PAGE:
Poison ivy is one of the biggest foes of outdoor lovers. Being able to identify poison ivy can save you from a lot of itching!
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I was one of the 15% of people who aren’t allergic to poison ivy. Until suddenly, I was.
Yup. Most of my childhood, I was unaffected by poison ivy. I clearly recall rubbing on my skin as a child (yeah, dumb, I know) and not having a reaction. Then I moved 1500 miles away from Vermont to Arkansas, and suddenly it seemed that just looking at the plant could cause a nasty rash. It turns out that there are different varieties of poison ivy in different states!
Types of Poison Ivy
As I mentioned above, different states can have different types of poison ivy, but the main types are climbing and non-climbing.
Climbing poison ivy can grow up trees, fences and can even look like a bush or small tree.
Non-climbing poison ivy grows along the ground (but can still reach a foot or so high) as a single plant or a small bush-like plant.
How to Identify Poison Ivy
“Leaves of three, let them be.”
This old phrase is an excellent reminder of what to look out for when it comes to poison ivy. Poison ivy has clusters of three leaves, and if you see a plant with three leaves, you should proceed with caution. Just be aware that poison oak can have 3-5 leaves, and poison sumac can have 5-7 leaves, so the “leaves of three” rule isn’t a catch-all for the itch-causing plants.
Signs of poison ivy:
- Three leaves
- A larger center leaf with two smaller leaves on the side.
- The leaves may be smooth on the edges or be saw-toothed.
- The leaves are often shiny and can have a reddish tint to them. (But not always!)
- Poison ivy can climb trees and grow outward, so don’t just watch the ground.
- Poison ivy vines have a hairy appearance and can also cause a rash.
Where Does Poison Ivy Grow?
Poison ivy can grow in all 50 states. It is not typically found in the desert and some parts of California.
Poison ivy is a hardy plant, survives extreme temperatures and can be quite invasive. Poison ivy is not limited to growing in the woods and can make its way into your yard. Once it takes over, it can be difficult to eliminate.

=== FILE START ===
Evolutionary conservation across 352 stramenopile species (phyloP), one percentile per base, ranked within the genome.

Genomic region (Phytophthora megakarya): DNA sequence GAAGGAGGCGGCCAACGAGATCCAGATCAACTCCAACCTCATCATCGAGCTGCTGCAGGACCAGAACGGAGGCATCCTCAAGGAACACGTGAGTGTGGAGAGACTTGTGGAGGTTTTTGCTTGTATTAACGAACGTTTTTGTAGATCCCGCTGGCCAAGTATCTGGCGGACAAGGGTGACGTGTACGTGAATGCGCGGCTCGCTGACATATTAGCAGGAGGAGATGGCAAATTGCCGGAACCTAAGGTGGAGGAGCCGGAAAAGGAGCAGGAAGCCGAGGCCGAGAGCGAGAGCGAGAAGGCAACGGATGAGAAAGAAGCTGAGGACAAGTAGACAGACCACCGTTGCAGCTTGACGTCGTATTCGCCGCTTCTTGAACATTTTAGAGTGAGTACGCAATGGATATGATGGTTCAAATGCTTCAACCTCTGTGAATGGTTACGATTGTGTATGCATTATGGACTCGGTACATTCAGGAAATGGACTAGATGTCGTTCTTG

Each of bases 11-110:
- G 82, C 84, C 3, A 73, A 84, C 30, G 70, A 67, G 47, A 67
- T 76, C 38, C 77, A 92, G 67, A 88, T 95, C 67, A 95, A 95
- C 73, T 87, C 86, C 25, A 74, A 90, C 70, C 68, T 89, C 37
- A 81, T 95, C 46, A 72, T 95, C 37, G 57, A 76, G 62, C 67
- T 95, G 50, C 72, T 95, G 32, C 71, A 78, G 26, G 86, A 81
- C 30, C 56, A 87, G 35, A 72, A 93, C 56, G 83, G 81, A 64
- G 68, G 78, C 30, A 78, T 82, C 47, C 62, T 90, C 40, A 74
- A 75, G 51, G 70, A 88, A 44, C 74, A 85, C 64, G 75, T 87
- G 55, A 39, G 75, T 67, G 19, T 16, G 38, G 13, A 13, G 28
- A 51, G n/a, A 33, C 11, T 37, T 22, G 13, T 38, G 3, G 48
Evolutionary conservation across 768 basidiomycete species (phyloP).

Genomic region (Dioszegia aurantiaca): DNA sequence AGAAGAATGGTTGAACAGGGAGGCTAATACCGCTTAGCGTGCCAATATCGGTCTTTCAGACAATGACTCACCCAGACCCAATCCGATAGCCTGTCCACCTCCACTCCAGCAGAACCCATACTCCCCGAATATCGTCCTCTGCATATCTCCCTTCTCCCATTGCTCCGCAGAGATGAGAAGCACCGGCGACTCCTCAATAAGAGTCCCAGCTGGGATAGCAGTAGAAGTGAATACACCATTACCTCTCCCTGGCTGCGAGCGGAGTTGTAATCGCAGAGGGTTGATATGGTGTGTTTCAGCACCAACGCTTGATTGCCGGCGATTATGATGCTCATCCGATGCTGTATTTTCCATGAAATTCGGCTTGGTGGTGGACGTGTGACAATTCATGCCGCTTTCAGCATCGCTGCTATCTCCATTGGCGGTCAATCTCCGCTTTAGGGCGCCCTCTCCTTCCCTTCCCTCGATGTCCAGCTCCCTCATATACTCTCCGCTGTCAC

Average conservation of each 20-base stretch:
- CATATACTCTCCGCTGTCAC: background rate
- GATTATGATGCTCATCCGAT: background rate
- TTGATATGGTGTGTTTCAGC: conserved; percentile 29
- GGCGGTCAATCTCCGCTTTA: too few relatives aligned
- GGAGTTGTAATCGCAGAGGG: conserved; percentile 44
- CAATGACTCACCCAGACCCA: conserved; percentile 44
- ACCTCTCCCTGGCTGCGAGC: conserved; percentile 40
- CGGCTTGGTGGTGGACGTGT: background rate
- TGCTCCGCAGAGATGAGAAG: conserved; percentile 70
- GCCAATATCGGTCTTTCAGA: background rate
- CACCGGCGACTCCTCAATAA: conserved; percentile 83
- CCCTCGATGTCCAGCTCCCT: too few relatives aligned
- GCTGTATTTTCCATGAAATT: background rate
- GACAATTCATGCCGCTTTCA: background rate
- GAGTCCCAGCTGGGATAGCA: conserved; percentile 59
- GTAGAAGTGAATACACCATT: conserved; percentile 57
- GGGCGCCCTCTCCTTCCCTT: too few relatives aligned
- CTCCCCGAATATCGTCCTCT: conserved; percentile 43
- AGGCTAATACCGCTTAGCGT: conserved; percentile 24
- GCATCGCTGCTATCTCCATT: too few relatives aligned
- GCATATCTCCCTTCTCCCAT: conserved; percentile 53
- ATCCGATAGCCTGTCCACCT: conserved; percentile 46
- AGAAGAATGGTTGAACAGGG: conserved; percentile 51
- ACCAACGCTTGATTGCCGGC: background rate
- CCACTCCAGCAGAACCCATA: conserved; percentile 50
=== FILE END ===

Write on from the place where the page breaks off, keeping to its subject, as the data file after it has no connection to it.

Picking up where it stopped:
Why does Poison Ivy Cause a Rash?
Despite its name, the actual poison ivy plant is not poisonous. The plants produce an oil called urushiol, which causes a rash in about 85% of the population. The oil can be found on the leaves, stems, vines, and roots of the plant. Even when dead, the oils can be found on the plants for as many as five years!
What to Do If You Come In Contact With Poison Ivy
Luckily, research shows that you have some time after exposure to the plant to take measures to prevent getting a rash. In fact, you could have up to eight hours. And what’s the magic treatment? Soap and water!
Vigorous scrubbing with soap and water appears to be the most effective method for removing urushiol from the skin. Using a washcloth also seems to have better results than just skin-to-skin scrubbing.
One of my favorite products for washing after I have been exposed to poison ivy is Technu Extreme. Although soap and water are effective, I love the microbeads in this product because I can feel tell if I have scrubbed an area already.
It is also important to remember that urushiol can also get on your clothing, garden tools, and even the fur of your pets and be transferred to your skin long after your initial exposure. If you have been exposed, it is best to wash your clothes and your garden tools before using them again. Technu Original is perfect for cleaning skin, tools, clothes, and even your pets.
What to Do If You Develop a Rash
Poison ivy rash can range from mild (a few small blisters) to severe (large weeping and oozing rash). Mild rashes can usually be treated at home. Technu Extreme offers relief when rubbed on mild rashes, and Technu Medicated Spray can provide comfort between washes without the pink or orange tint of standard calamine.
If you have a large rash, one that develops open oozing sores, or one that just doesn’t seem to heal — you may need to seek medical attention. Your doctor can prescribe steroids and creams that can help clear up the rash.
Is Poison Ivy Contagious?
You can only catch poison ivy from contact with the urushiol oils. You cannot spread the rash to another person via contact unless you are transferring the oil. Your rash cannot cause someone else to get a rash.
That being said, urushiol oils can linger on surfaces for up to FIVE years, so you want to make sure that once you identify poison ivy, thoroughly clean anything that may have come into contact with the oils.
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